Atomic number: 109
Year discovered: 1982
Discovered by: Peter Armbruster, Gottfried Münzenber, and their co-workers at Gesellschaft für Schwerionenforschung (GSI) in Darmstadt, Germany.
- Lise Meitner (1878-1968) was a distinguished Austrian physicist, whose main personal achievement (among many others) was the explanation of the relation between beta and gamma rays.
- She was born in Vienna on November 7, 1878, the third of eight children of a Viennese lawyer.
- After receiving her doctorate, in 1906, she went to Berlin, in 1907, and joined the chemist Otto Hahn in research on radioactivity; she also studied under Max Planck and for a time was his assistant.
- During their three decades of joint work, she and Hahn discovered protactinium and several other radioactive substances.
- Lise Meitner, with her nephew Otto R. Frisch, after clarifying the physical characteristics of the division of a heavy atomic nucleus, proposed, early in 1939, the name “fission” for the process.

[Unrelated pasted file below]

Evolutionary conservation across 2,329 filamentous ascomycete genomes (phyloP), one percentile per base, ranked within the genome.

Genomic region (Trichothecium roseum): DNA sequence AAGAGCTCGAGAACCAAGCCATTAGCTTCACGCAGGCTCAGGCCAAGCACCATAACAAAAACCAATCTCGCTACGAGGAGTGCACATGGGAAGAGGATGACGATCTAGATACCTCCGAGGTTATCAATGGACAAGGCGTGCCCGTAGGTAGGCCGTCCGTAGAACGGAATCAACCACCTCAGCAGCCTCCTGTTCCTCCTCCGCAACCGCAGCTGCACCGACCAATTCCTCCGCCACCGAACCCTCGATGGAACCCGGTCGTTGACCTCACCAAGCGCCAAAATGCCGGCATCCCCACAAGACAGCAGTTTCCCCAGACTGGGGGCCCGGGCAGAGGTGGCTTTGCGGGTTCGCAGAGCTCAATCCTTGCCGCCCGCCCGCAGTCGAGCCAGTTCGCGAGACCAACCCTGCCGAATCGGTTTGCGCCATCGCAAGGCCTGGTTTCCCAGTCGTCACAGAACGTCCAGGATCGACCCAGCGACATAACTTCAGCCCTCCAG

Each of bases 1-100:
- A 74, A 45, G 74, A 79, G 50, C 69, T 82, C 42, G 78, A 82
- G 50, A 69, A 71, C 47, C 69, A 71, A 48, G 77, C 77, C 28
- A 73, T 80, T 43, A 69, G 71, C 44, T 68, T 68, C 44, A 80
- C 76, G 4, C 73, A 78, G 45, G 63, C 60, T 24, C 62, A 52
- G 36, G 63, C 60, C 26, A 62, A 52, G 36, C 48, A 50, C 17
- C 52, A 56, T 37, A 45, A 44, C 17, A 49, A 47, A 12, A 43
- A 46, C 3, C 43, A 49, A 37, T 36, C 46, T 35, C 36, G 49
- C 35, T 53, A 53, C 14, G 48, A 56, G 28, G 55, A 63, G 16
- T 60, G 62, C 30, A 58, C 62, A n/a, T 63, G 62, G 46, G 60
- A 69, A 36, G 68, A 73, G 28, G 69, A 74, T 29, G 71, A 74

- In August, 1982, the first atom of the element meitnerium with atomic number 109 was detected at the Gesellschaft für Schwerionenforschung (GSI) in Darmstadt, Germany.
- The isotope of element 109, that was discovered, has an atomic mass number of 266 (that is, 266 times heavier than hydrogen).
- The new element was produced by fusing an iron and a bismuth atom together in a reaction that produces a neutron.
- This was achieved by accelerating the iron atoms to high energy in the heavy ion accelerator UNILAC at GSI.
- Element meitnerium was formerly known as unnilennium (Une) which is the Latin equivalent for the number “109”.
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Information about other elements may be seen at this Chemical Elements List.
A special unit about words that include chemo-, chem- may be seen here.